My parents dated with a camera. I have wonderful pictures taken by them with girls in big white hats and white dresses sitting on the edge of a bridge and pictures of the fellows in their derbies, suits and ties in a Model T Ford. We grew up with that Kodak camera. It was kept in Mother's dresser drawer and recorded our heights on regular occasions.
One day I ran in and asked my mother if we could take a picture of Mrs. Corbett's tree, a large cedar covered with snow. She got out that wonderful camera, put on her coat and we walked the half block up the street. She showed me how to open it, how to pull out the bellows and turn the view finder from vertical to horizontal. She then closed her camera and we walked home and into the house. Then she handed it to me and said, "Go take your picture."
When the pictures were developed, she was so pleased that she sent my picture in to the Hutchinson Herald. They were printing one picture a week from a subscriber and they printed mine. I was age seven.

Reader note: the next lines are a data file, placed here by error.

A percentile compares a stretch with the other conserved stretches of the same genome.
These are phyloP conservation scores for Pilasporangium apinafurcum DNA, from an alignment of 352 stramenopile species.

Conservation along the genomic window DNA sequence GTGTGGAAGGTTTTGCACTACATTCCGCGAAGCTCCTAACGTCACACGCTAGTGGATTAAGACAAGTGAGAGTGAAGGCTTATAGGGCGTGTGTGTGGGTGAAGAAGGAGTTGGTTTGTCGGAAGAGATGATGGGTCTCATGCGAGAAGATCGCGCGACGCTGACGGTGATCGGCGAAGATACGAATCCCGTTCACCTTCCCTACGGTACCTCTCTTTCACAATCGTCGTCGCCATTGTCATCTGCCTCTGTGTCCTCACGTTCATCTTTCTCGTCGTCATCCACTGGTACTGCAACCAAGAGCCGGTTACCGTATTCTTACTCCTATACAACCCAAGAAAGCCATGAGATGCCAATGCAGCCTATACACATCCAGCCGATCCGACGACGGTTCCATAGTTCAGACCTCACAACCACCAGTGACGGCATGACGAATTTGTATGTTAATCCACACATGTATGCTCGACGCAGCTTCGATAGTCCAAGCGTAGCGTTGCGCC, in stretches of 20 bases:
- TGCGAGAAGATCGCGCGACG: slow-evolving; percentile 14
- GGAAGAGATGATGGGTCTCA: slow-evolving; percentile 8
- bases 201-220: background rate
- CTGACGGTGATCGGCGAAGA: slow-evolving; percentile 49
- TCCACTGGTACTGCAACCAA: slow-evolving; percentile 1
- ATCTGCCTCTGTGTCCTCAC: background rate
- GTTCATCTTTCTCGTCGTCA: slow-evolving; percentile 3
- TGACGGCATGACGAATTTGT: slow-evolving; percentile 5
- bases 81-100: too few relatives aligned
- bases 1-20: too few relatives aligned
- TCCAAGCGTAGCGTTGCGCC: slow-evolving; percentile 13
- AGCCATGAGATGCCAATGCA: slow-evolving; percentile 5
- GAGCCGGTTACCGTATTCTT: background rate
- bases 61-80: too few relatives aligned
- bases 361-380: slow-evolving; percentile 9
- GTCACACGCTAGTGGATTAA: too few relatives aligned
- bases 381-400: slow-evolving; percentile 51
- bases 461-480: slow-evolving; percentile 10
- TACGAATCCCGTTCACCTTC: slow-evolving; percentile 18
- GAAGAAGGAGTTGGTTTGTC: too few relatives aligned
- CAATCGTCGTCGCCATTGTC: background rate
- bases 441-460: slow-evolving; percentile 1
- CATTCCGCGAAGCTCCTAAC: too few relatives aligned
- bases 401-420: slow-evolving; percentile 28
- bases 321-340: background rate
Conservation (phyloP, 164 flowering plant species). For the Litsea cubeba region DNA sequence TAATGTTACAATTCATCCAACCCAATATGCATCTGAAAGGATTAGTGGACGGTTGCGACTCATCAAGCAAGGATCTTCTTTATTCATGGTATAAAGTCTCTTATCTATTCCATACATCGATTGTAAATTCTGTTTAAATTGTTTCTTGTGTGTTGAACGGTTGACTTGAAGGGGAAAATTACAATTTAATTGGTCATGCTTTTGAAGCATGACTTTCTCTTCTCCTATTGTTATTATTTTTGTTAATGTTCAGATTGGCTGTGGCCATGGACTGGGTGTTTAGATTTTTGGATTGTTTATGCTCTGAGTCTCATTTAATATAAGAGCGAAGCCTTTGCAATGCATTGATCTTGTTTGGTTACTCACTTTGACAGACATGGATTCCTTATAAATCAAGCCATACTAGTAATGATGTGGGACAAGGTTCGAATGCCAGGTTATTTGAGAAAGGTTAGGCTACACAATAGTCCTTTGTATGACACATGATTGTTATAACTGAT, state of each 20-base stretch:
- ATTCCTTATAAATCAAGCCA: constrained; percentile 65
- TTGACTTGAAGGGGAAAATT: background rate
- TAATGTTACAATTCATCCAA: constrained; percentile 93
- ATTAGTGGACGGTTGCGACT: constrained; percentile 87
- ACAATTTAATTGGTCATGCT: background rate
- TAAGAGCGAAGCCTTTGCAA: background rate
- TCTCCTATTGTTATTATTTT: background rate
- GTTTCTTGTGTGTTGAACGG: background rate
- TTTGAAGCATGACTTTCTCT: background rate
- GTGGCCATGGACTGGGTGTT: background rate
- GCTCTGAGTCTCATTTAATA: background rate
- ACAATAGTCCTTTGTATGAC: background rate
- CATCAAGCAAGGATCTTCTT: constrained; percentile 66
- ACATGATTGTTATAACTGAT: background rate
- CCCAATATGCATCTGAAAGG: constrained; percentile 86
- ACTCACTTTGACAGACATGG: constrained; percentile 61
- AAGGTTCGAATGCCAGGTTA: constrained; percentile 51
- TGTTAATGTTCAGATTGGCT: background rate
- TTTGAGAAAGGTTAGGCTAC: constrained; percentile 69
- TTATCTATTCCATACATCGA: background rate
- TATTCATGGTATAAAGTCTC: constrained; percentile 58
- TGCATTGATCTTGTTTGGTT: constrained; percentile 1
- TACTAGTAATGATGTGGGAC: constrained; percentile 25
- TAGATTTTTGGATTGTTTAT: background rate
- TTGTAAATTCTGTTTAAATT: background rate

I've had cameras ever since. They were the broken ones from my four brothers, repaired with tape and glue, but they worked. Now they are high resolution digital wonders. I'm of the school that photography is being there when it happens, so I carry my camera always.
This habit has made me a constant observer. One day we had been in Kansas City for the day and got home just in time for a dinner meeting. Someone asked my husband about our trip. His reply---"it was a honey look day--honey, look here, honey look there." I named one of my first exhibits, "Honey Look!"
These pictures have captured some of my extensive travels from Kansas, to Mexico, to the Czech Republic.
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